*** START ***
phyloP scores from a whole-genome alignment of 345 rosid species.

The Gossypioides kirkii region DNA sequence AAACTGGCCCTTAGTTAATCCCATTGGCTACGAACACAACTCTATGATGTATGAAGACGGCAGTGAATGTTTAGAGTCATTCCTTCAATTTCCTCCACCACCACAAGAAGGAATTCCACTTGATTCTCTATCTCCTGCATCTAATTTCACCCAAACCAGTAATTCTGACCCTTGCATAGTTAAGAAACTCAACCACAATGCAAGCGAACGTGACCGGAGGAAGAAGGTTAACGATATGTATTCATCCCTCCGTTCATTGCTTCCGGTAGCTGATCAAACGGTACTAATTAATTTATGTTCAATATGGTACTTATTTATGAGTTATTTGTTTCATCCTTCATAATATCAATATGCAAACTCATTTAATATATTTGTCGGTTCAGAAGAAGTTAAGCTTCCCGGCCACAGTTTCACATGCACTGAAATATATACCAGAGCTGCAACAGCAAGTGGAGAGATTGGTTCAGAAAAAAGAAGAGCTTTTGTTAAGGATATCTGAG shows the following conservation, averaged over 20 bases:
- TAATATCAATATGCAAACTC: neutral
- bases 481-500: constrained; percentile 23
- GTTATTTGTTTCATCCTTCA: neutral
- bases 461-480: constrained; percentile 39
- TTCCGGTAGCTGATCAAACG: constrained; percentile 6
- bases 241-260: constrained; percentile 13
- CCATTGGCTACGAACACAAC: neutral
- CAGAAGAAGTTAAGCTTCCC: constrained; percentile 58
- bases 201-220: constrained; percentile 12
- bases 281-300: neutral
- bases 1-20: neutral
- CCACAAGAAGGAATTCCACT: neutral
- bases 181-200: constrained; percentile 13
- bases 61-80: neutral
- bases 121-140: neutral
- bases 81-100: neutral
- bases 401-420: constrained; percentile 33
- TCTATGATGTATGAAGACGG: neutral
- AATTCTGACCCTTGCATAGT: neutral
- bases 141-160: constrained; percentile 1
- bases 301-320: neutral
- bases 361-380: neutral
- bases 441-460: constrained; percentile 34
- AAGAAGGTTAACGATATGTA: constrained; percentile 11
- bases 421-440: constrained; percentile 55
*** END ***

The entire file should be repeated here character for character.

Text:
phyloP scores from a whole-genome alignment of 345 rosid species.

The Gossypioides kirkii region DNA sequence AAACTGGCCCTTAGTTAATCCCATTGGCTACGAACACAACTCTATGATGTATGAAGACGGCAGTGAATGTTTAGAGTCATTCCTTCAATTTCCTCCACCACCACAAGAAGGAATTCCACTTGATTCTCTATCTCCTGCATCTAATTTCACCCAAACCAGTAATTCTGACCCTTGCATAGTTAAGAAACTCAACCACAATGCAAGCGAACGTGACCGGAGGAAGAAGGTTAACGATATGTATTCATCCCTCCGTTCATTGCTTCCGGTAGCTGATCAAACGGTACTAATTAATTTATGTTCAATATGGTACTTATTTATGAGTTATTTGTTTCATCCTTCATAATATCAATATGCAAACTCATTTAATATATTTGTCGGTTCAGAAGAAGTTAAGCTTCCCGGCCACAGTTTCACATGCACTGAAATATATACCAGAGCTGCAACAGCAAGTGGAGAGATTGGTTCAGAAAAAAGAAGAGCTTTTGTTAAGGATATCTGAG shows the following conservation, averaged over 20 bases:
- TAATATCAATATGCAAACTC: neutral
- bases 481-500: constrained; percentile 23
- GTTATTTGTTTCATCCTTCA: neutral
- bases 461-480: constrained; percentile 39
- TTCCGGTAGCTGATCAAACG: constrained; percentile 6
- bases 241-260: constrained; percentile 13
- CCATTGGCTACGAACACAAC: neutral
- CAGAAGAAGTTAAGCTTCCC: constrained; percentile 58
- bases 201-220: constrained; percentile 12
- bases 281-300: neutral
- bases 1-20: neutral
- CCACAAGAAGGAATTCCACT: neutral
- bases 181-200: constrained; percentile 13
- bases 61-80: neutral
- bases 121-140: neutral
- bases 81-100: neutral
- bases 401-420: constrained; percentile 33
- TCTATGATGTATGAAGACGG: neutral
- AATTCTGACCCTTGCATAGT: neutral
- bases 141-160: constrained; percentile 1
- bases 301-320: neutral
- bases 361-380: neutral
- bases 441-460: constrained; percentile 34
- AAGAAGGTTAACGATATGTA: constrained; percentile 11
- bases 421-440: constrained; percentile 55